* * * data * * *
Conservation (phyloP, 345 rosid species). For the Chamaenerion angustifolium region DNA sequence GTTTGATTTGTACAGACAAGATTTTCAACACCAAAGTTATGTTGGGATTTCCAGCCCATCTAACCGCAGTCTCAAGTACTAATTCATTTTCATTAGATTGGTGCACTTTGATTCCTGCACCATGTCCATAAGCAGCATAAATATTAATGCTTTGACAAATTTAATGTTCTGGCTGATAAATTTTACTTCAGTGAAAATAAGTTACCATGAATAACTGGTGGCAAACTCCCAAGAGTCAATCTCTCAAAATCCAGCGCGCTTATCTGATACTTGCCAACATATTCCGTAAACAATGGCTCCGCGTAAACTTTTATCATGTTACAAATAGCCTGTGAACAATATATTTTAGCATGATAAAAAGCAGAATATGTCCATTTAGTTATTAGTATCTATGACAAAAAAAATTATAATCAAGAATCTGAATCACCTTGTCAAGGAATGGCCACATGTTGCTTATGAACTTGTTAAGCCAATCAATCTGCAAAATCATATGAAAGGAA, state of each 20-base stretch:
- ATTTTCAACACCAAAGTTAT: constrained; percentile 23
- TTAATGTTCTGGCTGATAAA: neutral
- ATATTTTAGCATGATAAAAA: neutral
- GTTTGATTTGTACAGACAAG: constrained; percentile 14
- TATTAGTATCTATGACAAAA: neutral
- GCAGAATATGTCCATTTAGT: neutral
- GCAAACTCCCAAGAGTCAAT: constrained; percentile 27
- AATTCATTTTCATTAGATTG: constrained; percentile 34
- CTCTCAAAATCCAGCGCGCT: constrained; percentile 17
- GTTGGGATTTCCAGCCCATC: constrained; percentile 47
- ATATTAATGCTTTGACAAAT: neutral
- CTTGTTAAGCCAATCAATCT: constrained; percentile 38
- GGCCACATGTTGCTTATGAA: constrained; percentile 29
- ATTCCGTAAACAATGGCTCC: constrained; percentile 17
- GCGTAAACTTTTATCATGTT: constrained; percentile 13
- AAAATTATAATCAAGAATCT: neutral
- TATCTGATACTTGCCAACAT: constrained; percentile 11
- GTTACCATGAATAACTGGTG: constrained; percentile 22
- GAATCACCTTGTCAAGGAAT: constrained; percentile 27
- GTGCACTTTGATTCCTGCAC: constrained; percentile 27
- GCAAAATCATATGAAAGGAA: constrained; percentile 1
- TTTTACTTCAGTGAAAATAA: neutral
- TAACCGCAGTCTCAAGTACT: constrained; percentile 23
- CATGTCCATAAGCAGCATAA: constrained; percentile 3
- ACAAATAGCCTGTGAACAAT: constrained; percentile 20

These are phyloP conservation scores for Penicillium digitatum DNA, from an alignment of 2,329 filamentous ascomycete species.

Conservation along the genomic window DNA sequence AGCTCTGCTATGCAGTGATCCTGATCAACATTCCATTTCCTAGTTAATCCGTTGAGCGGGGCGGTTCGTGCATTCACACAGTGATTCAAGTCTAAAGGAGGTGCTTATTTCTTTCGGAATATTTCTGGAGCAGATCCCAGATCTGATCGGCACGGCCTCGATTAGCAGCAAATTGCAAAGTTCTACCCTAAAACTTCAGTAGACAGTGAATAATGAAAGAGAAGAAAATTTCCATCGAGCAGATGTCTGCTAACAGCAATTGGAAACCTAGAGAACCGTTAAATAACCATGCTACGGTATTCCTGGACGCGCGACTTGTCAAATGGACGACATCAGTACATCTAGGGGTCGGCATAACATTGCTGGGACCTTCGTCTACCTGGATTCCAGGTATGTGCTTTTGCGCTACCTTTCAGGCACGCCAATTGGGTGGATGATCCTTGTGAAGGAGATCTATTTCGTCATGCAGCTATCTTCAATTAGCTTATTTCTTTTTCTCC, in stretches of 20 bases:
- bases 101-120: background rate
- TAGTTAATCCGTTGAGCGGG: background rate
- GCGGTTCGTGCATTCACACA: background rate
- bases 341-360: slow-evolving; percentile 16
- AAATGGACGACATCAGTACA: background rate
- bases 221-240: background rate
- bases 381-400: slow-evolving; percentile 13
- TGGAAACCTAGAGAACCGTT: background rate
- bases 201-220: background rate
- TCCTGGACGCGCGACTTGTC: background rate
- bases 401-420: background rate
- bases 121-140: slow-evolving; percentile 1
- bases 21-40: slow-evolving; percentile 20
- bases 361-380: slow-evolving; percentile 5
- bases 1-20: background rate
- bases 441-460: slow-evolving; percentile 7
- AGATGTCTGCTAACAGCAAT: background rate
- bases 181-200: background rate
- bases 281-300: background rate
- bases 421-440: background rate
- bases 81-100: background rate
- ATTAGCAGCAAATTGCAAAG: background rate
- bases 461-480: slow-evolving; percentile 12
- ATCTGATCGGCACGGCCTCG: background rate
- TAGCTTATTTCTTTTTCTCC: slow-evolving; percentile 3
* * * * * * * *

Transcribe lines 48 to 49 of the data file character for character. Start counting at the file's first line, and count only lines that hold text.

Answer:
- bases 421-440: background rate
- bases 81-100: background rate